Embassy bomber receives life sentence
By Peter Finn,
The first Guantanamo Bay detainee to be tried in U.S. federal court under the Obama administration was sentenced to life in prison Tuesday for his role in the 1998 East Africa embassy bombings.
Attorney General Eric H. Holder Jr. said the sentencing of Ahmed Khalfan Ghailani, a 36-year-old Tanzanian, was a vindication of the "strength of the American justice system."
"As this case demonstrates," Holder said in a statement, "we will not rest in bringing to justice terrorists who seek to harm the American people, and we will use every tool available to the government to do so."
But opponents of closing the Guantanamo prison, who favor the use of military commissions to try terrorism suspects, said the trial exposed the real risk of acquittal when detainees are brought into civilian court.
"The punishment fits the crime," said Kirk Lippold, a senior fellow at Military Families United and former commander of the USS Cole, which was attacked by al-Qaeda in 2000. "What cannot be forgotten from this trial is that the verdict handed down in November represented a mockery of justice and is further proof that civilian trials for enemy combatants are a foolish and misguided strategy."
Ghailani was convicted of one count of conspiracy to destroy government buildings but was acquitted of 284 other counts of murder and conspiracy. The nearly simultaneous attacks on U.S. Embassies in Kenya and Tanzania killed 224 people, including 12 Americans, and began al-Qaeda's assault on U.S. interests.
"It was a cold-blooded killing and maiming of innocent people on an enormous scale," said U.S. District Judge Lewis A. Kaplan, speaking to a packed courtroom in Manhattan, according to the Associated Press. "The purpose of the crime was to create terror by causing death and destruction on a scale that was hard to imagine in 1998 when it occurred."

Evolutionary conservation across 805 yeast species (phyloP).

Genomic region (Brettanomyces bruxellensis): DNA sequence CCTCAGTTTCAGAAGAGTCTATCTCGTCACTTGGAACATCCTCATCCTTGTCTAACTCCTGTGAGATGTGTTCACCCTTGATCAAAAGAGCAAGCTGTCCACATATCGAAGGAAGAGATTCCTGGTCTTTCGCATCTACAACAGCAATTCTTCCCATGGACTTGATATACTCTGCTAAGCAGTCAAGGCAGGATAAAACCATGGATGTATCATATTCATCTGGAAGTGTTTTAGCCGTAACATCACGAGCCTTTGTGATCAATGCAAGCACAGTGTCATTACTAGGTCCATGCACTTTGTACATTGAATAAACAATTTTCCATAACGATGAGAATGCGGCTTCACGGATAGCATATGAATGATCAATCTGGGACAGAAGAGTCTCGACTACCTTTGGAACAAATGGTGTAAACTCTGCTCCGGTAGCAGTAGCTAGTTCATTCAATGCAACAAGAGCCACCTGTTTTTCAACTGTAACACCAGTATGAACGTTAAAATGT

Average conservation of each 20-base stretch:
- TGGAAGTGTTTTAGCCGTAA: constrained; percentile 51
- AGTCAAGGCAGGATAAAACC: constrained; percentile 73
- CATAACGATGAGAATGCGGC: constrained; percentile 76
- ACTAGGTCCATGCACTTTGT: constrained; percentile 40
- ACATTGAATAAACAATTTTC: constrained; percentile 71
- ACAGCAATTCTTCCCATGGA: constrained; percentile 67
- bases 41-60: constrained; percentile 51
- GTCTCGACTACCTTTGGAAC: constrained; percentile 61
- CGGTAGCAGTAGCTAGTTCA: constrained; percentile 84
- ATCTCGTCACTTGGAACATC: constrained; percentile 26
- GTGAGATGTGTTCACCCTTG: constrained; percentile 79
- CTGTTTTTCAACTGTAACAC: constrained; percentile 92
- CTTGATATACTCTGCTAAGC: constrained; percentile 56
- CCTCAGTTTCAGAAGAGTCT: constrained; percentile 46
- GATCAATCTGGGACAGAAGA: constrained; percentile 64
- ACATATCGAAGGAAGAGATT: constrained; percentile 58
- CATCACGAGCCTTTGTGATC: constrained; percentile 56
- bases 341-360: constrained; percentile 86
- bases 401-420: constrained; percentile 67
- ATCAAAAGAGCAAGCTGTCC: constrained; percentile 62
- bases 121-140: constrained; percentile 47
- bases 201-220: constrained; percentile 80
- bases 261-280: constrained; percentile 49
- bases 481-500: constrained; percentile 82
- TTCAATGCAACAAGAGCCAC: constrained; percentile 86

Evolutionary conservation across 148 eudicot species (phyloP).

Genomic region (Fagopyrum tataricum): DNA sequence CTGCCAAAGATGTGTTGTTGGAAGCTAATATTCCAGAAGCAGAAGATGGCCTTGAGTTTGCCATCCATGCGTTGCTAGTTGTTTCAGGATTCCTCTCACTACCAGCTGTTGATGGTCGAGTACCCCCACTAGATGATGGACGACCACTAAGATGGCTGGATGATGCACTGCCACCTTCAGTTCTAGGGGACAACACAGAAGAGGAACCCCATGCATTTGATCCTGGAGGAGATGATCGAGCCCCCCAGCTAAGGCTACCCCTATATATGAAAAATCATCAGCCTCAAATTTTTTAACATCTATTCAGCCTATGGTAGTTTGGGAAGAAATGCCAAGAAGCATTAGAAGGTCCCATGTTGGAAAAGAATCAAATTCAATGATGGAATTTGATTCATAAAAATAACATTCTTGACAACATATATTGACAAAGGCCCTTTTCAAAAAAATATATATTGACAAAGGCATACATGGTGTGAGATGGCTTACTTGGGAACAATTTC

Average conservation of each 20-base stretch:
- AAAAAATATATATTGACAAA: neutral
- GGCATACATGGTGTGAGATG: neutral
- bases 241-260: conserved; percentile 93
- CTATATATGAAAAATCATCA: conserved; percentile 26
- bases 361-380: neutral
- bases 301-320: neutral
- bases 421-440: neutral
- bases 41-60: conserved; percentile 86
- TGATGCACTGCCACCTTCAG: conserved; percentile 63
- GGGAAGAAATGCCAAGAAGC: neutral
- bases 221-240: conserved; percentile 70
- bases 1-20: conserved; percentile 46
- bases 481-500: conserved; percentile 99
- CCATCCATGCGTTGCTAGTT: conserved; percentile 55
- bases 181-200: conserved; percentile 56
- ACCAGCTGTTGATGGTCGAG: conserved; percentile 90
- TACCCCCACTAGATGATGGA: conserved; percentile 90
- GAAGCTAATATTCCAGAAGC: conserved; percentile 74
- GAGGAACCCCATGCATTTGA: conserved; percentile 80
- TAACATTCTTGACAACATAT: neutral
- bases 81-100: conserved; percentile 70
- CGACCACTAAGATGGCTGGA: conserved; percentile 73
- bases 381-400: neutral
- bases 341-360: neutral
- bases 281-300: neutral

The courtroom included survivors and relatives of the victims, both African and American. "It was a very emotional hearing," said Daphne Eviatar of Human Rights First, who was at the sentencing.
James Ndeda of Nairobi, whose skull was fractured in the attack, asked Kaplan to impose one year in prison for each victim.
"Ghailani and his accomplices shattered our lives," said Ndeda, one of 11 victims and relatives who spoke, according to the AP.
The defendant chose not to speak on his own behalf before sentencing. His lawyers had portrayed him as an unwitting dupe of those who organized the attack. But prosecutors said he was a "remorseless terrorist."
Ghailani was first brought to the United States in June 2009, just a few months after Obama issued an executive order calling for the closure of the military detention center in Cuba within 12 months. Bipartisan political opposition on Capitol Hill has almost completely overwhelmed that plan, and no other federal trials of Guantanamo detainees are expected, at least not before the next presidential election.
Civil liberties groups said the Obama administration should draw courage from the Ghailani verdict to revitalize its original plan to close Guantanamo.
"Federal courts are not only the right place but the most effective place to prosecute terrorism suspects," said Hina Shamsi, director of the ACLU's National Security Project. "As the Obama administration reportedly considers prosecuting some terrorism suspects in the illegitimate military commissions, we hope it will heed the lesson of the Ghailani case - federal courts work, military commissions don't."
But Charles D. "Cully" Stimson, deputy assistant secretary of defense for detainee affairs in the George W. Bush administration, said the Ghailani case was no precedent for more federal trials of Guantanamo detainees.
"Unlike every other person at Guantanamo, Ghailani is different," Stimson said. "It is a pre-9/11 case, and almost all of the evidence was gathered before 9/11."
Preet Bharara, U.S. attorney for the Southern District of New York, said, "This was a difficult case for a number of reasons." He didn't elaborate, but Ghailani was held in secret custody by the CIA and subjected to coercive interrogations. The prosecution did not try to introduce any of those statements, and a key witness was excluded because the government learned of him from the CIA's questioning of Ghailani.
In the end, Ghailani received the same sentence that he would have if he had been convicted on all counts. He "will never again breathe free air," Bharara said.